Instead of coming up with policies that could pass the House and Senate with bipartisan support, the White House and the Senate Majority Leader are pointing fingers and placing blame for their collective failure to repeal Obamacare.
Just a day earlier, between raising the specter of nuclear war with North Korea and retweeting "Fox & Friends" news reports about the escalating tensions on the peninsula, the president goaded McConnell over comments he made to a rotary club meeting in Kentucky days earlier.
The president is clearly not happy with a recent speech McConnell delivered in which he criticized Trump for his apparent lack of understanding of the democratic process and the "complexity of legislature".
His administration also originally set an August goal for passing tax reform legislation.
Trump then slammed McConnell Wednesday, questioning the Senate majority leader's unfulfilled promise to repeal and replace Obamacare. "Growing animated, Mr. Trump emphasized that he would continue to push for a repeal, the person said, and suggested Mr. McConnell do the same".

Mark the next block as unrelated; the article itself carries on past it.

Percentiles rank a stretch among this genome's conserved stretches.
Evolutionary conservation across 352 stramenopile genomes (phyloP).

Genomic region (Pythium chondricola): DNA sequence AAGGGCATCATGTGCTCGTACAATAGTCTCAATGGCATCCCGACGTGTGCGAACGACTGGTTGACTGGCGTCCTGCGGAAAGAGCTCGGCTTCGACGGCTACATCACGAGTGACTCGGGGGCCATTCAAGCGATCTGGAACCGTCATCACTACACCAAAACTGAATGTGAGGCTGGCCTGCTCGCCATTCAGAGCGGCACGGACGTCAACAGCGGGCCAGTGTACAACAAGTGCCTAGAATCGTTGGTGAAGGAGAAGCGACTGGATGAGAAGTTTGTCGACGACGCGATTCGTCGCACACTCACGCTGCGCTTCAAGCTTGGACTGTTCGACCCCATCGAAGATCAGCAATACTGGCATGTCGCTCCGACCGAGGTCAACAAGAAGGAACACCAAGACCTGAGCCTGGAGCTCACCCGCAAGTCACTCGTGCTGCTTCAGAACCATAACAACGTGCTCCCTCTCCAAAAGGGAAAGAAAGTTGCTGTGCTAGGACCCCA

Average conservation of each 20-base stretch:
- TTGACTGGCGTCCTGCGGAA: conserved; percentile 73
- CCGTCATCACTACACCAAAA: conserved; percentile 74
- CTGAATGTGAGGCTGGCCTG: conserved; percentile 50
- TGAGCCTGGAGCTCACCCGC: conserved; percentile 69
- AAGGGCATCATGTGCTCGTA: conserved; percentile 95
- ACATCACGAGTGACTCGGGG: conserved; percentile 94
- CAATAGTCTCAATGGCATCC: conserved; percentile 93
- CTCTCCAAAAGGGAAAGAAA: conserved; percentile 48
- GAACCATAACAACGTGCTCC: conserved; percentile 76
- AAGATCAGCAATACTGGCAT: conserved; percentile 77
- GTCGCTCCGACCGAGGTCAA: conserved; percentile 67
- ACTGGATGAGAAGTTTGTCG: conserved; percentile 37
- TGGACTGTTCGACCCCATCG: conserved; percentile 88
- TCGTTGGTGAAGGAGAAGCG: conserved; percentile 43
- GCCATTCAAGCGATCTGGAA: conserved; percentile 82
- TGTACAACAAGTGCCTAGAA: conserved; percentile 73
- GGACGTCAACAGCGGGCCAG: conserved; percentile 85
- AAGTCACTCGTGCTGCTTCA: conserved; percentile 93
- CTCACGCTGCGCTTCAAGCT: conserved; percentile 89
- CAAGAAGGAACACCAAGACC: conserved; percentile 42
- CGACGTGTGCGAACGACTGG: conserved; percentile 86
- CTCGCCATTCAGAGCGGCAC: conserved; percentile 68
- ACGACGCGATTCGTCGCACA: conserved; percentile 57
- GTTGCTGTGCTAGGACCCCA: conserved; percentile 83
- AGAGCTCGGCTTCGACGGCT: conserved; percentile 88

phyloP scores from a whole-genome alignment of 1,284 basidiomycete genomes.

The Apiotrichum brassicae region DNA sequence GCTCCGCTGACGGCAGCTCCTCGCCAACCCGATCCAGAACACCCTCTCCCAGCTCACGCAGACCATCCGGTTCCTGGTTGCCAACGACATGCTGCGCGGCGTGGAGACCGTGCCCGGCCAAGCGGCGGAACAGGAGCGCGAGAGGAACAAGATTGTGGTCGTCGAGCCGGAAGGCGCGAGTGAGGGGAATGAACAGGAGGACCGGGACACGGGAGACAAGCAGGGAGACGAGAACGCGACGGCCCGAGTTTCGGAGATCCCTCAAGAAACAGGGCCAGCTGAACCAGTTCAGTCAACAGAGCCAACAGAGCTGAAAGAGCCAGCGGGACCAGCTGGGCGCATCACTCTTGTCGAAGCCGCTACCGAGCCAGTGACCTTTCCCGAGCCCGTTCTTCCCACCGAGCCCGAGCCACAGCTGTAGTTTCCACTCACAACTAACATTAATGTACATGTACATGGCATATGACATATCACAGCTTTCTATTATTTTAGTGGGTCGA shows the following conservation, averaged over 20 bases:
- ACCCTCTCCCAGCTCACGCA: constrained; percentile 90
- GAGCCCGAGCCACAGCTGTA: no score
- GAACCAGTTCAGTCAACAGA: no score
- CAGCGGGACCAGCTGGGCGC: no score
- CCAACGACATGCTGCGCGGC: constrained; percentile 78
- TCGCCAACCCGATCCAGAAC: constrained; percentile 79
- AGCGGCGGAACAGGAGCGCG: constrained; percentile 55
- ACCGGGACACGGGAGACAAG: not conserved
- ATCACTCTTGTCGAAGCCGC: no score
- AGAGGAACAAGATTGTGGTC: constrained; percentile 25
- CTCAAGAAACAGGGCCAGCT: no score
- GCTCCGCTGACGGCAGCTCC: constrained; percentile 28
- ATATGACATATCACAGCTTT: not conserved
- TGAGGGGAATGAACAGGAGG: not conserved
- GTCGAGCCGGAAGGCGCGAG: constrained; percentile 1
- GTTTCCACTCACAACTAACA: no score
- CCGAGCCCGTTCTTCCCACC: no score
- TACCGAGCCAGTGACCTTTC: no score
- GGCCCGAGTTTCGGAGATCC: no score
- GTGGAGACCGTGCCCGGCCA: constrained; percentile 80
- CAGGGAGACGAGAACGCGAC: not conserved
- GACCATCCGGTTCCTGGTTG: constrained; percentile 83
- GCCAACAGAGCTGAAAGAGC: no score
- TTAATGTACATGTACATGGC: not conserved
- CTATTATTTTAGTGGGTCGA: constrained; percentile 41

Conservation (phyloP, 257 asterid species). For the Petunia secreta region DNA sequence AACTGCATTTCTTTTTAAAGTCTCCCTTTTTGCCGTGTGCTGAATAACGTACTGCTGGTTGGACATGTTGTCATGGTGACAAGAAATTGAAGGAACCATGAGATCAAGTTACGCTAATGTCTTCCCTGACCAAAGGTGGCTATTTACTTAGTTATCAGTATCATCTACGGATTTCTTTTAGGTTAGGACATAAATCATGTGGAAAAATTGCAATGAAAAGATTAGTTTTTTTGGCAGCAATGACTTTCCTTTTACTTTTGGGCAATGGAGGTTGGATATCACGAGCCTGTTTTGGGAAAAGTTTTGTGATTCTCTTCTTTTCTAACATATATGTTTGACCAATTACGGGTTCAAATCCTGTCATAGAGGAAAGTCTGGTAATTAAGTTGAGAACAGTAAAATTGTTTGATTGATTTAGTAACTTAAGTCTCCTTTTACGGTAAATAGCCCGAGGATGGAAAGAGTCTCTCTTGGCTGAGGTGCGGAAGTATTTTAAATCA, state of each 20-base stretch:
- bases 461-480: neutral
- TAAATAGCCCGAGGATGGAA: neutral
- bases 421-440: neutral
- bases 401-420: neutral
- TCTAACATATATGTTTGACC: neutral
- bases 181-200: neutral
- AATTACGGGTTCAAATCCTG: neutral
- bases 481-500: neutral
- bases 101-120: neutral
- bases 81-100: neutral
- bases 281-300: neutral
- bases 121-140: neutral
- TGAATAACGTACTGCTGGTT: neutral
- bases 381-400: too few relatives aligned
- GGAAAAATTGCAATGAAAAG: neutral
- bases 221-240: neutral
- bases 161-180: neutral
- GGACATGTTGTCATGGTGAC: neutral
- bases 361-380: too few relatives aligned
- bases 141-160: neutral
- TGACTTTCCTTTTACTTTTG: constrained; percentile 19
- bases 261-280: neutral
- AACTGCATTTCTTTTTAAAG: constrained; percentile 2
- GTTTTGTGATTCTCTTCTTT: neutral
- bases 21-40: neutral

The Kentucky senator also said it was "extremely irritating" that Congress has a reputation as do-nothing.
The White House has said it hopes for votes on tax legislation in both chambers by November. Trump followed up this tweet on Thursday, Aug. 10, and again called out McConnell for similar reasons.
Trump's repeated attacks on McConnell over health care also come during a major week for worldwide relations.
Meanwhile, Dan Scavino Jr., President Trump's director of social media, compounded the Commander-in-Chief's criticisms for McConnell. "Obviously there's some frustration".
McConnell later encouraged Republicans to rally behind Trump's candidacy in May 2016, saying, "He got more votes than anybody else". The more aggressive American Health Care Act of 2017 that passed the House in May would cause 23 million people to lose health insurance.
Trump, a political newcomer, as McConnell noted, has a habit of declaring progress on major priorities that do not necessarily reflect the reality of lawmaking.